We authors bemoan the death of The Novel. We blame the Internet. We blame Amazon. We blame the ever-shortening attention spans of our readers. We long to write the florid prose of Proust or the unflinching description of Pynchon with the incomprehensible genius of Joyce. “Where are the indulgent readers of yore who thirst for the unabridged tome?” we ask. Though I’m fairly certain sure these oft-reminisced readers never existed in any statistically relevant way, there is no denying the Twitter-ization of the mainstream literary appetite.
What do we novelists do in response? Do we strive for the compressed brevity of Hemingway? Do we forgo The Novel for The Blog? Do we jump on the cell phone novel bandwagon? There are other options that don’t force such severe compromise.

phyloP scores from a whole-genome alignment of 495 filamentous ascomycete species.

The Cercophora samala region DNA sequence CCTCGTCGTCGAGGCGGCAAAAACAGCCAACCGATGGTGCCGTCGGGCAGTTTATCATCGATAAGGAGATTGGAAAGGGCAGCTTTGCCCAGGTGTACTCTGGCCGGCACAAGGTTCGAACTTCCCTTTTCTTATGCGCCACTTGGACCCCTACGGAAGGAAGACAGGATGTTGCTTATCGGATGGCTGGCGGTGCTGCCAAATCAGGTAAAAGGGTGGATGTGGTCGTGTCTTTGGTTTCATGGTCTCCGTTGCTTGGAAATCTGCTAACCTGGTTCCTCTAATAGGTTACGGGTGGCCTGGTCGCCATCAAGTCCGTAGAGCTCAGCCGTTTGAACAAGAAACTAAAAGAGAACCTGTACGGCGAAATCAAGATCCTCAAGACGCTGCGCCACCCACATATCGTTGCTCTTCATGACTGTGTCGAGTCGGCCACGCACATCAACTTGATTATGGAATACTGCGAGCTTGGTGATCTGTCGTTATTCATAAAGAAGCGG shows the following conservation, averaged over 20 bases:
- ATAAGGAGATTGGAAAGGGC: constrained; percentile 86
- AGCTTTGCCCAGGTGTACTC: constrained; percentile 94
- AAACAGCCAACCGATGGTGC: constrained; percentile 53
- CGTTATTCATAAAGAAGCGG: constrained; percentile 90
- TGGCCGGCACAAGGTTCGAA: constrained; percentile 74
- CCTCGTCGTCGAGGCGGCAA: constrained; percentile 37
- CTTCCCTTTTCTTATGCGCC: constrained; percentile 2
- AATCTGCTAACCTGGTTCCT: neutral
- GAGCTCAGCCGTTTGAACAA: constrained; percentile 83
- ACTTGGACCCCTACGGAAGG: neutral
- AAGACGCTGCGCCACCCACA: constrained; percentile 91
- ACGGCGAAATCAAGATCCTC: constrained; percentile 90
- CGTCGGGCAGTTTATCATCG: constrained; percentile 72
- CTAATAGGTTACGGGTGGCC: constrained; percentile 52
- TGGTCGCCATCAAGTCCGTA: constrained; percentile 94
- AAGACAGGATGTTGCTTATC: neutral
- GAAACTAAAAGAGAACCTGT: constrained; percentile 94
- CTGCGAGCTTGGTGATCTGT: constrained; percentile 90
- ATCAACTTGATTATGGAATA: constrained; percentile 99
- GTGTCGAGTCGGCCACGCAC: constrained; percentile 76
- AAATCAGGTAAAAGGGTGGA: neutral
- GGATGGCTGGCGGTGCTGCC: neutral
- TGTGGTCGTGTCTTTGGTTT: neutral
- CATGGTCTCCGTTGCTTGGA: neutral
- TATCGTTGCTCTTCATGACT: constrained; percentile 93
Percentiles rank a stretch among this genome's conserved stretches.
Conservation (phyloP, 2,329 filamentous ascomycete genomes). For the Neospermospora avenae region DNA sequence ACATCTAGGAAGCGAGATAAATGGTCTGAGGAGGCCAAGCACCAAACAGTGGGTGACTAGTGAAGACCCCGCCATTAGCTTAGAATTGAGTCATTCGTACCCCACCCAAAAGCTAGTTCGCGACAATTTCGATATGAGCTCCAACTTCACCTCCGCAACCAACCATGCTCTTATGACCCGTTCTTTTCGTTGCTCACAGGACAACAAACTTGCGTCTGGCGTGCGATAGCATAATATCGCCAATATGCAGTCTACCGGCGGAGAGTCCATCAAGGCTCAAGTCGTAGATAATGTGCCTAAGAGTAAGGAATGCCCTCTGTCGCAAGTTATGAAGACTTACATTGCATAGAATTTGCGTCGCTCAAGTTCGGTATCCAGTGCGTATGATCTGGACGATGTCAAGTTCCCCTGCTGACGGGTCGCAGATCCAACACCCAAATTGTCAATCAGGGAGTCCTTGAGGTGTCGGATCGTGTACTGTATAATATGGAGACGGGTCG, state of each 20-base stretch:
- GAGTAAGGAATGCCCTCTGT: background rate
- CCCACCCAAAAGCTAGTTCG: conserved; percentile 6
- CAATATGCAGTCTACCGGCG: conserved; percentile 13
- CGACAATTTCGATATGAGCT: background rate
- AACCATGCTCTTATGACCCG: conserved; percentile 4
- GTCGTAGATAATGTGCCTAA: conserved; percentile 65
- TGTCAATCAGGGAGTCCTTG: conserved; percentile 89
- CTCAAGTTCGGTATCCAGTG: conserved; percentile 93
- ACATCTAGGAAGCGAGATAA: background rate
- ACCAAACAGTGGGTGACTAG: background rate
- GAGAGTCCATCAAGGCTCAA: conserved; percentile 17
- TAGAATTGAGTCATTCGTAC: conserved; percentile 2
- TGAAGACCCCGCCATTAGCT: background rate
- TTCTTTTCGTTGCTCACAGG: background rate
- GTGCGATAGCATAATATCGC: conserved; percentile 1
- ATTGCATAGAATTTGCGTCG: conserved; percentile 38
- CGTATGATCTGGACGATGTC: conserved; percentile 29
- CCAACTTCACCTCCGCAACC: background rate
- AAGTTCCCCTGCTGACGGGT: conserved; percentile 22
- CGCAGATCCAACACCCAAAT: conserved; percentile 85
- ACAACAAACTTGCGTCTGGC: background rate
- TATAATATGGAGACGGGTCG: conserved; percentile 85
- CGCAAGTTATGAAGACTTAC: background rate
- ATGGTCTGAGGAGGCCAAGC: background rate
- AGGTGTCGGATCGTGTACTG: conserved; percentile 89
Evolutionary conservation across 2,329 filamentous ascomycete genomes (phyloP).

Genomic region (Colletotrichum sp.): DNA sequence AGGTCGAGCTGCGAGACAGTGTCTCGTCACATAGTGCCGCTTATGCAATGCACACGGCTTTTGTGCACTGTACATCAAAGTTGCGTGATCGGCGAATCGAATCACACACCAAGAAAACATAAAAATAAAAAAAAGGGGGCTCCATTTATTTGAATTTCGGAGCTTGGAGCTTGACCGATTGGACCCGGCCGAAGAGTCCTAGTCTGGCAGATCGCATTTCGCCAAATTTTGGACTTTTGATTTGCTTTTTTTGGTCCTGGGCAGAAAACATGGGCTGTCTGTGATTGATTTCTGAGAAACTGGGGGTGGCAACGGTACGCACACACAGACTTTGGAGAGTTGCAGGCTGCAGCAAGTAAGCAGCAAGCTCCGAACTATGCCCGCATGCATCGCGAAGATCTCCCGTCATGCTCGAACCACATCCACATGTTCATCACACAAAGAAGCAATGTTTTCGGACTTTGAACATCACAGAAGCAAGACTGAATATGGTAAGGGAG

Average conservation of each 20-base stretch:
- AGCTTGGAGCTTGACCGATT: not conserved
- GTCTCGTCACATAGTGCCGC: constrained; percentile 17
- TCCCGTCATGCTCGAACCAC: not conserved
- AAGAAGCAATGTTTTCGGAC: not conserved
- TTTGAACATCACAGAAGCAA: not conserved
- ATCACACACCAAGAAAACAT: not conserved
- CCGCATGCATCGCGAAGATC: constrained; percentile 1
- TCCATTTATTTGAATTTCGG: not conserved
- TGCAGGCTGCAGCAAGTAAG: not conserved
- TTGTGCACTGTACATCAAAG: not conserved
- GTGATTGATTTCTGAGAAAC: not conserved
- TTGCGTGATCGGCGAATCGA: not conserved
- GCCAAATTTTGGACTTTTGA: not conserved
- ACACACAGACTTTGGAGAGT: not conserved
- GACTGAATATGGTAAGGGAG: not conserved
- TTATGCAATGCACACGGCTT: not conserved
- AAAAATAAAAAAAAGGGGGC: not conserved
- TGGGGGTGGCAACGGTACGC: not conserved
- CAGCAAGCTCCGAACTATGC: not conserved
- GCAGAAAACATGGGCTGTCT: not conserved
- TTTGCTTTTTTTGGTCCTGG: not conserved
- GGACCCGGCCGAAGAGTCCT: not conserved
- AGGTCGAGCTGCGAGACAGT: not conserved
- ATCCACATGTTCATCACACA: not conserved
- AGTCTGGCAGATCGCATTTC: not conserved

When I was writing my first novel, my editor gave me an assignment:
- You depend too much on transition markers, she told me. (Transition markers are visual formatting cues, often a line of asterisks, to signal to the reader that a transition in time has occurred.) A well-written time shift can carry the reader through the transition without reliance on such obvious literary crutches, she said.
I went home and struggled to clarify ambiguous segues and inserted temporal clauses. In the end, I cheated. I turned many of my transition markers into chapter breaks—my chapter count went from five to sixty-nine.
To this day, I have readers say to me,
- You know one of the things I love about your writing—short chapters. I don’t have to slog through umpteen pages to find out what happens in a scene.
So be it. At least I don’t have to figure out how to shorten my next novel to a haiku.